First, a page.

Ses­sions forced out

At­tor­ney gen­eral had en­dured a year of sting­ing crit­i­cism from Pres­i­dent Trump.

The Mercury News - - Front Page - By Eric Tucker and Michael Bal­samo As­so­ci­ated Press writ­ers Jonathan Lemire and Mary Clare Jalonick in Wash­ing­ton and Ryan Fo­ley in Iowa City, Iowa, con­trib­uted to this re­port.

WASH­ING­TON >> At­tor­ney Gen­eral Jeff Ses­sions was pushed out Wed­nes­day af­ter en­dur­ing more than a year of blis­ter­ing and per­sonal at­tacks from Pres­i­dent Don­ald Trump, who in­serted in his place a Repub­li­can Party loy­al­ist with au­thor­ity to over­see the re­main­der of the spe­cial coun­sel’s Rus­sia in­ves­ti­ga­tion.

The move has po­ten­tially omi­nous im­pli­ca­tions for spe­cial coun­sel Robert Mueller’s probe given that the new act­ing at­tor­ney gen­eral, Matthew Whi­taker, un­til now Ses­sions’ chief of staff, has ques­tioned the in­quiry’s scope and spoke pub­licly be­fore join­ing the Jus­tice Depart­ment about ways an at­tor­ney gen­eral could the­o­ret­i­cally stymie the in­ves­ti­ga­tion.

Con­gres­sional Democrats, con­cerned about pro­tect­ing Mueller, called on Whi­taker to re­cuse him­self from over­see­ing the in­ves­ti­ga­tion in its fi­nal but po­ten­tially ex­plo­sive stages.

That duty has be­longed to Deputy At­tor­ney Gen­eral Rod Rosen­stein, who ap­pointed Mueller and closely mon­i­tors his work.

The res­ig­na­tion, in a one-page let­ter to Trump, came one day af­ter Repub­li­cans lost con­trol of the House of Rep­re­sen­ta­tives and was the first of sev­eral ex­pected post-midterms Cabi­net and White House de­par­tures. Though Ses­sions was an early and promi­nent cam­paign backer of Trump, his de­par­ture let­ter lacked ef­fu­sive praise for the pres­i­dent and made clear the res­ig­na­tion came “at your re­quest.”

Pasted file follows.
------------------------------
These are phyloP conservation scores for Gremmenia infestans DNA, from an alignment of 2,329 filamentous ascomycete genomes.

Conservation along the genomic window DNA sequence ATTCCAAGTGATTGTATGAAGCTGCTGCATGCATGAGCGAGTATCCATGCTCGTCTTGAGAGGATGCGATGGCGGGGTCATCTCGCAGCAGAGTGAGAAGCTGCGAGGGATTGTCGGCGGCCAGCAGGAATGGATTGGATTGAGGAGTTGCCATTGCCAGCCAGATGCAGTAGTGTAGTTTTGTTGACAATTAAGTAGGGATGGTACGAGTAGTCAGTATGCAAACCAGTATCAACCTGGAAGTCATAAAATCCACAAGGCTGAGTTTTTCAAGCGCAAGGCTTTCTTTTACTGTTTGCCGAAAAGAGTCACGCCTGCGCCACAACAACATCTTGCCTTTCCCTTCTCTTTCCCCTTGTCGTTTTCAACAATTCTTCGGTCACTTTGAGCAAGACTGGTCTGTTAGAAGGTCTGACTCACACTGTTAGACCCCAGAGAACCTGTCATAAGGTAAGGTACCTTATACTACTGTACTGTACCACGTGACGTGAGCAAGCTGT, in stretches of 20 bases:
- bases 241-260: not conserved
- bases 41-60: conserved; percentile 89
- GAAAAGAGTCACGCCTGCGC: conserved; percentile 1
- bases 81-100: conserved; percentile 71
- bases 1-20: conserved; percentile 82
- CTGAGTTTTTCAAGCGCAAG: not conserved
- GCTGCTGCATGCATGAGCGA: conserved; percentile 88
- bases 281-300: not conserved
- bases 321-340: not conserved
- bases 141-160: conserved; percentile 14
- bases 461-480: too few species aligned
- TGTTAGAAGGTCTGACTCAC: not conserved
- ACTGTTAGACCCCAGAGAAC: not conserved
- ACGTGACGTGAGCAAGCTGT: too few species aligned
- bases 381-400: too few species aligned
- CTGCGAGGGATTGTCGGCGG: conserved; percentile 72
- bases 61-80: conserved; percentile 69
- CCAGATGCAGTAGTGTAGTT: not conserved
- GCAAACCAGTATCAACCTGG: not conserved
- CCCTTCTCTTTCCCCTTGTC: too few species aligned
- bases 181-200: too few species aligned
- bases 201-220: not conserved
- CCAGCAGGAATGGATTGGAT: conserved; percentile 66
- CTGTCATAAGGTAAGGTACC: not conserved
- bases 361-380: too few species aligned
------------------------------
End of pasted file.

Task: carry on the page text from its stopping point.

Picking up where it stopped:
“Since the day I was hon­ored to be sworn in as at­tor­ney gen­eral of the United States, I came to work at the Depart­ment of Jus­tice ev­ery day de­ter­mined to do my duty and serve my coun­try,” Ses­sions wrote.

The de­par­ture was the cul­mi­na­tion

of a toxic re­la­tion­ship that frayed just weeks into Ses­sions’ ten­ure, when he stepped aside from the Rus­sia in­ves­ti­ga­tion be­cause of his cam­paign ad­vo­cacy and fol­low­ing the rev­e­la­tion that he had met twice in 2016 with the Rus­sian am­bas­sador to the U.S.

Trump blamed the re­cusal for the ap­point­ment of Mueller, who took over the Rus­sia in­ves­ti­ga­tion two months later and be­gan ex­am­in­ing whether Trump’s hec­tor­ing of Ses­sions was part of a broader ef­fort to ob­struct the probe.

The in­ves­ti­ga­tion has so far pro­duced 32 crim­i­nal charges and guilty pleas from four for­mer Trump aides. But the work is not done and crit­i­cal de­ci­sions await that could shape the re­main­der of Trump’s pres­i­dency.

Mueller’s grand jury, for in­stance, has heard tes­ti­mony for months about Trump con­fi­dant Roger Stone and what ad­vance knowl­edge he may have had about Rus­sian hack­ing of Demo­cratic emails. Mueller’s team has also been press­ing for an in­ter­view with Trump. And the depart­ment is ex­pected at some point to re­ceive a con­fi­den­tial re­port of

Mueller’s find­ings, though it’s un­clear how much will be pub­lic.

Sep­a­rately, Jus­tice Depart­ment pros­e­cu­tors in New York se­cured a guilty plea from Trump’s for­mer per­sonal lawyer, Michael Co­hen, who said the pres­i­dent di­rected him to ar­range hush-money pay­ments be­fore the 2016 elec­tion to two women who said they had sex with Trump.

Trump had re­peat­edly been talked out of fir­ing Ses­sions un­til af­ter the midterms, but he told con­fi­dants in re­cent weeks that he wanted Ses­sions out as soon as pos­si­ble af­ter the elec­tions, ac­cord­ing to a Repub­li­can close to the White House who was not au­tho­rized to pub­licly dis­cuss pri­vate con­ver­sa­tions.